An American Roadster, more or less Resurrected!

September 14, 2009
The finished beast in all her 39.5 pound glory!

The finished beast in all her 39.5 pound glory!

After a month and a half of blood, sweat, toil, tears, interruptions, errors, disappointments, misinformation, heartache, and persistence, I am (sort of) finished with the Viking 5 Star American!  This project has been prolonged primarily by my own ignorance, and although I have reached a fairly acceptable result, there remain opportunities to do a better job.  In other words, it’s like every project I undertake – compromises have to be made in order to finish the job. 

Had I been possessed of an unlimited budget, I would have had the handlebars, stem, fenders, crank and chainring re-chromed.  The bike would then have looked approximately as it did when new, although sans decals.

However, I had almost no budget for this job, so those items that couldn’t be de-rusted and shined up were painted, with the hope that some day in the future, I can get around to doing the job more permanently.  I settled for a complete mechanical overhaul, replacement of the brake cables and pads, complete rebuild of the rear wheel, stripping and painting of wheel rims, fenders, and chainguard, repair and refinishing of the original grips, and a teardown, cleaning and polishing of the original saddle.
I was able to replace the handlebars with a new Wald 8095 Touring bar, which resembles the original, but is wider (I really needed the extra width).

Wald 8095 handlebars replaced the originals, which were beyond repair

Wald 8095 handlebars replaced the originals, which were beyond repair

All in all, I’m pretty pleased with the results of this one, and today I took her out for a ride around the block.  The 53-year old Sturmey-Archer 3-speed hub and shifter worked perfectly, as did the brakes, so it’s safe to ride, at least. I’m really pleased with overall look of the bike.

Here's the chainguard with the original silkscreen reveal

Here's the chainguard with the original silkscreen reveal

I opted for the English safety white stripe on the rear fender - sort of a nod to Raleigh

I opted for the English safety white on the rear fender - sort of a nod to Raleigh

Everything I replaced is period correct, although the color scheme is a completely imaginary one, and I think the bike will be fun to ride around the neighborhood.    It should keep me in shape, since the gearing is high, and the bike weighs 39 and a half pounds!


Another Bike Project – an American Roadster

September 14, 2009

Note: I wrote this post on July 31 and forgot to post it.  Here it is, followed by today’s post:

I recently came across an unidentified 3-speed roadster style bike at my local thrift store.  I thought it was a 1950 Raleigh Roadster at first glance, then I noticed the very American-style 2-piece crank and the internally mounted kickstand.  It was covered in black paint, except for the fenders and wheels, which were covered in silver paint.  The headbadge said “Viking”.  The saddle was an obvious replacement, but everything else was original, even the handlebar grips, which had a Columbia logo.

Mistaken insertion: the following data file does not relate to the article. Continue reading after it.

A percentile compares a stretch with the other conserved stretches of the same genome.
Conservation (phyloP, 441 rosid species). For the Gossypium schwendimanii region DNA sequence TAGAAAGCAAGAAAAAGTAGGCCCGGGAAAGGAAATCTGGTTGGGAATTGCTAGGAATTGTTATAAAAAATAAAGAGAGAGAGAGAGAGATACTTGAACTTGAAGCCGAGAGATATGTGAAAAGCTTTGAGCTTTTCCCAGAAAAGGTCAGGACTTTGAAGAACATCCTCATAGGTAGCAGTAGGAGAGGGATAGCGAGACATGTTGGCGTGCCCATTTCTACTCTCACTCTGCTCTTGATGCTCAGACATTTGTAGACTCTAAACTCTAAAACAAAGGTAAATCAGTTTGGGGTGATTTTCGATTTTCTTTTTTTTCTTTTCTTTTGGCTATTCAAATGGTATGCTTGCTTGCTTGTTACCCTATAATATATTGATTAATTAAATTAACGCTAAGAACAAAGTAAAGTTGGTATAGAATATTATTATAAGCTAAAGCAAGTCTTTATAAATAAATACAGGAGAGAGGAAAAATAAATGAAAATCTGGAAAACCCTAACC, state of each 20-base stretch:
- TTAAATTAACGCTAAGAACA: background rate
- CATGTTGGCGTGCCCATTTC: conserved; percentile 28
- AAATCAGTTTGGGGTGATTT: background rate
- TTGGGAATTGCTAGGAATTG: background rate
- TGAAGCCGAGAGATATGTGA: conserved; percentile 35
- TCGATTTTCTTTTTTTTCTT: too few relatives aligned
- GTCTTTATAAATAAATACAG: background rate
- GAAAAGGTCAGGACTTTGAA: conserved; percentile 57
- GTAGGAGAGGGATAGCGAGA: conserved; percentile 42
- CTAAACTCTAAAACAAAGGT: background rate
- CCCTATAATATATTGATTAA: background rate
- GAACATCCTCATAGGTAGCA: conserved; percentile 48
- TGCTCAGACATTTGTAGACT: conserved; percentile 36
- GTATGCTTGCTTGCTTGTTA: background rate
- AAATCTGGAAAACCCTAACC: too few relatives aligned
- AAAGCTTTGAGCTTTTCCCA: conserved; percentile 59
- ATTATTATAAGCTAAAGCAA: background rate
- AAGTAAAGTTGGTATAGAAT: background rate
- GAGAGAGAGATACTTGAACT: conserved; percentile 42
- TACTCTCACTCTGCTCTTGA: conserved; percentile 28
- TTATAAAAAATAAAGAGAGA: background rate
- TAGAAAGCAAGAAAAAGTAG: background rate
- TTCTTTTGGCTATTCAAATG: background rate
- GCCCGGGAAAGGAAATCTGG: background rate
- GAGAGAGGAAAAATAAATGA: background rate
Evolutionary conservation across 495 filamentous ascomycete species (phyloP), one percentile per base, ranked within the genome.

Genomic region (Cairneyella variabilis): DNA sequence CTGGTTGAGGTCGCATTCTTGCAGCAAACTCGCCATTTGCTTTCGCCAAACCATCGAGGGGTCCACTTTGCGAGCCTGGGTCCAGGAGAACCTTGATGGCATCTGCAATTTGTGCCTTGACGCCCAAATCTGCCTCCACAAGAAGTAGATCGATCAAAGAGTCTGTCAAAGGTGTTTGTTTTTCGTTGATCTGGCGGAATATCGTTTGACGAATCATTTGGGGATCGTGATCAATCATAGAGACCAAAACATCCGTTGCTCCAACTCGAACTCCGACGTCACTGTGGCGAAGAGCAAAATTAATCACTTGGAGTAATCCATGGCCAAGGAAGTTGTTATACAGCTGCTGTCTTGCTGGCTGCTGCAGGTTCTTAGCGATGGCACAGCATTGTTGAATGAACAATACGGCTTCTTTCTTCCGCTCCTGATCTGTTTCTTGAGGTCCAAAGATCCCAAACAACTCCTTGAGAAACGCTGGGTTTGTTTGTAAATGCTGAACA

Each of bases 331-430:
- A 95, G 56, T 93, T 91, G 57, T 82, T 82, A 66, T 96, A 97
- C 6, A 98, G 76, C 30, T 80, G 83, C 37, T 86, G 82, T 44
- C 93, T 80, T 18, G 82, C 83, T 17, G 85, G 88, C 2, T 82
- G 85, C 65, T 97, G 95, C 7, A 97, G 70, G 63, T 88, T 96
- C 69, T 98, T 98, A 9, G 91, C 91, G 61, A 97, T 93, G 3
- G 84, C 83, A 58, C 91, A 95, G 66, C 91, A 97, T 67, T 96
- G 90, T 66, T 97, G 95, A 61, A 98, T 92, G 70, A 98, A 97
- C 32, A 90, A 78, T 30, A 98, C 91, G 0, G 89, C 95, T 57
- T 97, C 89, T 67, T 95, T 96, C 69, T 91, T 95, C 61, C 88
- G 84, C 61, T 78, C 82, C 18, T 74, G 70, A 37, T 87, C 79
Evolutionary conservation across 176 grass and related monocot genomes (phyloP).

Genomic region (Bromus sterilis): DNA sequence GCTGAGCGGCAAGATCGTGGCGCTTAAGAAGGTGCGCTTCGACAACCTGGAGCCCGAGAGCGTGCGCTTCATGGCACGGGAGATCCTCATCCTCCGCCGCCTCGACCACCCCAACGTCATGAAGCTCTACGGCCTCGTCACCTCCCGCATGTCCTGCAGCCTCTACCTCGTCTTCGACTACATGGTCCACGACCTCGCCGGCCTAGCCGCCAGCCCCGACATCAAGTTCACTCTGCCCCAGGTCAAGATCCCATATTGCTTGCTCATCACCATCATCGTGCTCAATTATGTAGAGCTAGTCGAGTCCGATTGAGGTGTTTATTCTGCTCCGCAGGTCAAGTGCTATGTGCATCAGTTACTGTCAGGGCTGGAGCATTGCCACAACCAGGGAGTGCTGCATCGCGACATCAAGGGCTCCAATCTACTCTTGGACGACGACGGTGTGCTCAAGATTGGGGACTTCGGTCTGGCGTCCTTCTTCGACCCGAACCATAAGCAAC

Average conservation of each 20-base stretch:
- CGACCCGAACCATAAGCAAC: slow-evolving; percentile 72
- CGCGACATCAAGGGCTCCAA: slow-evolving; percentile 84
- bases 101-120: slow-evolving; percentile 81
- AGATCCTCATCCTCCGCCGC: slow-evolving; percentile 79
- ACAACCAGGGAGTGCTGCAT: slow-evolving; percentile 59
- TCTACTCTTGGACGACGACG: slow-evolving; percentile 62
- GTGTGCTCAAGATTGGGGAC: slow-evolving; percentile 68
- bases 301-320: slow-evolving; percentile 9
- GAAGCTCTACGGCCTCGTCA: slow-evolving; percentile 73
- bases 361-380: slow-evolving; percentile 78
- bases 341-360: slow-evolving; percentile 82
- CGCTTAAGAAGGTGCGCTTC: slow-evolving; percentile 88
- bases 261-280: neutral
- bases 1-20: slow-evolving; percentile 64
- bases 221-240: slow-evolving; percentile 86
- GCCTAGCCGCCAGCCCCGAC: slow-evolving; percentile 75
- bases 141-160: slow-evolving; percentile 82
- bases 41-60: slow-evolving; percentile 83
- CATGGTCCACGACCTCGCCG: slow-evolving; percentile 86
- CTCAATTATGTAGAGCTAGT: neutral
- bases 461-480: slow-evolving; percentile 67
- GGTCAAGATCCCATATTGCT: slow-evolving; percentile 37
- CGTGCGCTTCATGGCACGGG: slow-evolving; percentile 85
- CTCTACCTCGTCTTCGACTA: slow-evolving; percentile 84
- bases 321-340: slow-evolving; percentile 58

In fact, after querying the bikeforums.com Classic & Vintage board, I was informed that the bike was in fact made by Columbia, in Westfield, MA.  Several guys recognized the crank configuration and the kickstand mount as characteristic of Columbia’s products.  Columbia was the first American bicycle manufacturer, and they became famous for, among other things, some really cool balloon-tired cruisers.  They rated their bikes by a “starred” heirarchy: 3 Star bikes were entry level, 4 Star bikes were mid-grade, and 5 Star bikes were top of the line.

One of the guys suggested I look for the serial number on the frame dropout, and look up the result on the Columbia serial number database online to get the manufacturing date.  The number was in there, and the model year was shown as 1955, with the caveat that some model years ran over into the next calendar year.  This was confirmed when the date code on the 3-speed hub showed January 1956 for its production date.  In short, the bike is nearly as old as I am!

Another collector suggested I try to remove the black paint to reveal any decals that might be underneath.  The normal methods didn’t work too well for the frame, but the chainguard revealed the words: “Columbia built 5 Star American”. 

At this point I decided to try to preserve the bike as much as possible, recognizing that a complete restoration is beyond my capabilities at the moment.   The fenders are chromed, but very rusty, with no way to restore them without a rechrome job.  For the moment, I’m going to prime and paint them, along with the cranks and chainring.  Some day I’ll get the funds and the gumption to have them triple-chrome plated, but for the moment, I want to get the bike ridable and looking presentable.

Here are a few of the pictures taken before and during disassembly, with a few after shots as well:

P1080843

Viking 5 Star American as found - don't look too close!

Here's the headbadge - the only ID we had to start off with

Here's the headbadge - the only ID we had to start off with

Handlebars wrapped with tape to cover the rust!